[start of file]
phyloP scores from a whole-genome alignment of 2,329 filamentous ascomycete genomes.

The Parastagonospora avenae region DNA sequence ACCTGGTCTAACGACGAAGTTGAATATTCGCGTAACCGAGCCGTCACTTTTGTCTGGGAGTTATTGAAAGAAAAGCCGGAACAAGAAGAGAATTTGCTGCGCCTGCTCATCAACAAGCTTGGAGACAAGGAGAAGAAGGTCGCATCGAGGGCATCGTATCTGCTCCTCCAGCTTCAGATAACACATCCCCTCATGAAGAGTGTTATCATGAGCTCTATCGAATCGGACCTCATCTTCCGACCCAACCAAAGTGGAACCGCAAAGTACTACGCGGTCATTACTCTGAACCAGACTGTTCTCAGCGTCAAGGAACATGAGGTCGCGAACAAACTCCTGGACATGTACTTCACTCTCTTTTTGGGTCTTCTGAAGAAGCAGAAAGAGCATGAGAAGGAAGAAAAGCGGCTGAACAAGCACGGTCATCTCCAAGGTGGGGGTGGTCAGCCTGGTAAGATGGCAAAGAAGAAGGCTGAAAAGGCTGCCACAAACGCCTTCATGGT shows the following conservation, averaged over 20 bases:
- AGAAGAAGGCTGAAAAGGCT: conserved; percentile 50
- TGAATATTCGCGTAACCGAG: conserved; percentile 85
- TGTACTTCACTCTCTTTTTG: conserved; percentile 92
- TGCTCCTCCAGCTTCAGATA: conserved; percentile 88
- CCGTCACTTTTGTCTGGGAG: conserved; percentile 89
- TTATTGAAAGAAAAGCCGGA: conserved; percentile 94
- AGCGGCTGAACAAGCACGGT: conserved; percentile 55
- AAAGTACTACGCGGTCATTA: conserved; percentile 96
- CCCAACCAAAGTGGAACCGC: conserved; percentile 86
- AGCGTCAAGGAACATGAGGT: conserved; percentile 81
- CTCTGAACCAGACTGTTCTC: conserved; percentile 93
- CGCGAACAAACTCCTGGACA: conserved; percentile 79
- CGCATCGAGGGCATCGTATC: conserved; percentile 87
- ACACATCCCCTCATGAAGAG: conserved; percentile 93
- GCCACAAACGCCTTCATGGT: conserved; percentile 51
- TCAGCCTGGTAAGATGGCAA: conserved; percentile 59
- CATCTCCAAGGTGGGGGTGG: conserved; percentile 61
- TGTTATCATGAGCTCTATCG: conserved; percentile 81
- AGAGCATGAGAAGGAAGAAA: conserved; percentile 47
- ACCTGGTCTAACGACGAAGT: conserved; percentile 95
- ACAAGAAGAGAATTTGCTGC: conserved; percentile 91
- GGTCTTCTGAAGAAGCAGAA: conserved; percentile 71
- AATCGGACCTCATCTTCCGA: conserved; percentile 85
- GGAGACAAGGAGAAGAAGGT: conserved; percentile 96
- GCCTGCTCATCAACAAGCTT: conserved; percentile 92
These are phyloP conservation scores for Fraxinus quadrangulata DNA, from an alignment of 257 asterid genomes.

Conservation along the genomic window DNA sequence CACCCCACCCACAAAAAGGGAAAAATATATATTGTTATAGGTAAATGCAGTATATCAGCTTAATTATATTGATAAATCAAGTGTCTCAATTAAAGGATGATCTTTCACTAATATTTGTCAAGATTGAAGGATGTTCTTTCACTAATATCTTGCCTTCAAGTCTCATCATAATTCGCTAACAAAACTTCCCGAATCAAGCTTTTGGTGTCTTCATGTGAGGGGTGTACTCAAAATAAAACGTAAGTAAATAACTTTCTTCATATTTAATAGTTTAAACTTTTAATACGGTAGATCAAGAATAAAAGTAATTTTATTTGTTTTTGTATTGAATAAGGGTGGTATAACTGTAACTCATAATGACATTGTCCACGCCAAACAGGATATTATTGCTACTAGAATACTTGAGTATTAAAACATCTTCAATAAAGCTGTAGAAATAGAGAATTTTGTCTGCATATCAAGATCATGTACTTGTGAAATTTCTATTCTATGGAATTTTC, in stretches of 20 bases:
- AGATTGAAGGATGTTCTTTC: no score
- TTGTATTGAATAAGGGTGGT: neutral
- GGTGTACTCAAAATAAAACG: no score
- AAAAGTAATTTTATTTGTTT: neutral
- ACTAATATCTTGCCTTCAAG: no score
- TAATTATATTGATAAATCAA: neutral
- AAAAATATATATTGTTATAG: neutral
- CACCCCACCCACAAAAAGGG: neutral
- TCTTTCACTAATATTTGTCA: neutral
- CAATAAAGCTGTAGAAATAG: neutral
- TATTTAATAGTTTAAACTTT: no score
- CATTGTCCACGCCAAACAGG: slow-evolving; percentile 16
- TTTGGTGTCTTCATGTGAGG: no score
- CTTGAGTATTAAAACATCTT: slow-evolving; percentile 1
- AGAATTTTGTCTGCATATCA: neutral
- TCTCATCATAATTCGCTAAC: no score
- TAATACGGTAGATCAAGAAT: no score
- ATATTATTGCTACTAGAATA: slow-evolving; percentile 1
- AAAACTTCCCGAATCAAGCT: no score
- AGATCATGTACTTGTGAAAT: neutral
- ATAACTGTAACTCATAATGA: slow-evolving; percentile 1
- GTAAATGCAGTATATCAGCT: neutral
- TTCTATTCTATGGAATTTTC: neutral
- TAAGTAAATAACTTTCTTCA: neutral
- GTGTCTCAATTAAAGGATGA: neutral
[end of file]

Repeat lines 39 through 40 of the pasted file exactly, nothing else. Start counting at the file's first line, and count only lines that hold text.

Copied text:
- CAATAAAGCTGTAGAAATAG: neutral
- TATTTAATAGTTTAAACTTT: no score